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I’m not sure what a backup command would help me in restoring files.

Anyway I’ve already done a full restore of the last good backup in a separate directory and compared all files (including content) with Beyond Compare. It detected a few differences, mostly large MP4 files but also a few XLSX/PPTX, where several bytes were different. The file modification time and file size was identical, so if Restic only considers this data to find modified files, it wouldn’t have seen anything.

There were about 130 files and directories (counted together) missing on the disk and about 10 or 20 files altered. I’ve done a chkdsk (which had deleted many files), extensive SMART selftests (which found no errors) and a RAM test (also no errors) and I’m watching the Windows event log for filesystem errors now. So far, nothing has happened anymore.

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I’m not sure what a backup command would help me in restoring files.

Well, the idea was to use it to get a list of mismatches which would then be restored. But you are right that with a parent, modification relies on ther being differenences in time, file size, inode or something like that, so bit corruption would probably not have been detected.

Sounds like you found the best available solution.

I think it would be really good if there is a restic command to “export” a snapshot (without reading all remote files) into a local sha2sum file.

Is a traditional sha2 content checksum part of the snapshot meta data and/or the local cache or only rolling chunk checksums?

Probably the best solution for getting checksums would be if a checksum could be added to the output of:

  • restic ls <snapshot_id> --long and/or
  • restic ls <snapshot_id> --json

Those already contain quite a bit of info about files. If the checksum can be retrieved without reading the data itself it would make sense to return it.

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What @torfason said, that’s the place to add the SHA256 sums if that is what @ecki means (it’s a bit unclear what he wants out of that “export”, and what he means with “sha2”). Here’s an example of what’s currently output by restic --json ls 37b159d6:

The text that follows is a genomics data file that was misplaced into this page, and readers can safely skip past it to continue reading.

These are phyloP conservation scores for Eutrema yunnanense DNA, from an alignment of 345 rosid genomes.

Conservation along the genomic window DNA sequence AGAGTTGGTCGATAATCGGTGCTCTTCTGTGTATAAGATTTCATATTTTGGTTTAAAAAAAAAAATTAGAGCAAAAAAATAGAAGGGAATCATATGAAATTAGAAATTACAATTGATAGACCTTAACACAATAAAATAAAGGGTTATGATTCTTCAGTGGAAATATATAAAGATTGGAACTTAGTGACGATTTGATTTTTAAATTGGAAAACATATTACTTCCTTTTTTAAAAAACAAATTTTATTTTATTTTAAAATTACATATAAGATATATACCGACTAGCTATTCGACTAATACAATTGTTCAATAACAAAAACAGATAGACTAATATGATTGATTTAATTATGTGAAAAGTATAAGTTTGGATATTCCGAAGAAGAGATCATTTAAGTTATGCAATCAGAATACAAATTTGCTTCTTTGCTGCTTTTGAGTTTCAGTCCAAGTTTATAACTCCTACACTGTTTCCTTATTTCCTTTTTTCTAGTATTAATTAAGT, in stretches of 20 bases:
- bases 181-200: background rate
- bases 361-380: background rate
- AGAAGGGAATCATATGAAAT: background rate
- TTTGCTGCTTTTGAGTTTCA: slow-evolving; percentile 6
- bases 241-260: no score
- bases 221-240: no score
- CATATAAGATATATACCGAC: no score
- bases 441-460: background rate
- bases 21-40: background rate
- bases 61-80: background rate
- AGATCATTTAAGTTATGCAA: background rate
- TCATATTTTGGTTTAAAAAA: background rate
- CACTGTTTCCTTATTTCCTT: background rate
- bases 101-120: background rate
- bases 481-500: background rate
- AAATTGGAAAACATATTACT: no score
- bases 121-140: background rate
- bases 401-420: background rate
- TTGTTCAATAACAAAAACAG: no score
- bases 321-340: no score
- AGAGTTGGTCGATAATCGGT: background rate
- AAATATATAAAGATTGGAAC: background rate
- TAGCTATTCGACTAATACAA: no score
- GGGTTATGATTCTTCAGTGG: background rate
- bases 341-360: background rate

{"name":"blah.txt","type":"file","path":"/foo2/blah.txt","uid":502,"gid":20,"mode":420,"mtime":"2021-04-25T22:12:19.918905+02:00","atime":"2021-04-25T22:12:19.918905+02:00","ctime":"2021-04-25T22:12:19.918936892+02:00","struct_type":"node"}

i mean whatever general purpose cryptographically strong checksum restic has available over the complete file content (to be checked with sha256sum or similar tools against the existing files).

The repository data only contains sha256 hash of file chunks, but no sha256 hash of the whole file. Calculation that hash won’t work without reading the whole file from the repository (in which case you could just restore to a temporary location and run shasum afterwards). See capture and validate backed up files checksums · Issue #1620 · restic/restic · GitHub for a feature request regarding a full file hash.

But I wonder whether it’s really necessary to provide full file hashes. It would probably be sufficient to let restic do the checks itself, using some sort of diff against local files.

That said what would also work is to create a new backup --force and then use the diff command to look for unexpected changes.

So the restic metadata only has sha2 sums for chunks, but it also should know what regions of a file a chunk covers, right? So it should be possible to compare the sha2 sums with the existing local files. I mean if the file size differs, a change is obvious, but for the same file size, the chunks can be compared individually.

The then available information about which of the chunks of a file differs is probably not of interest, just that there is a difference somewhere in a file.

Yes, that’s á good point. It would not allow comparisons with local files without á full implementation of restic chunking logic (Thinking of using the hashes in an external script). But across snapshots that comparison should work well.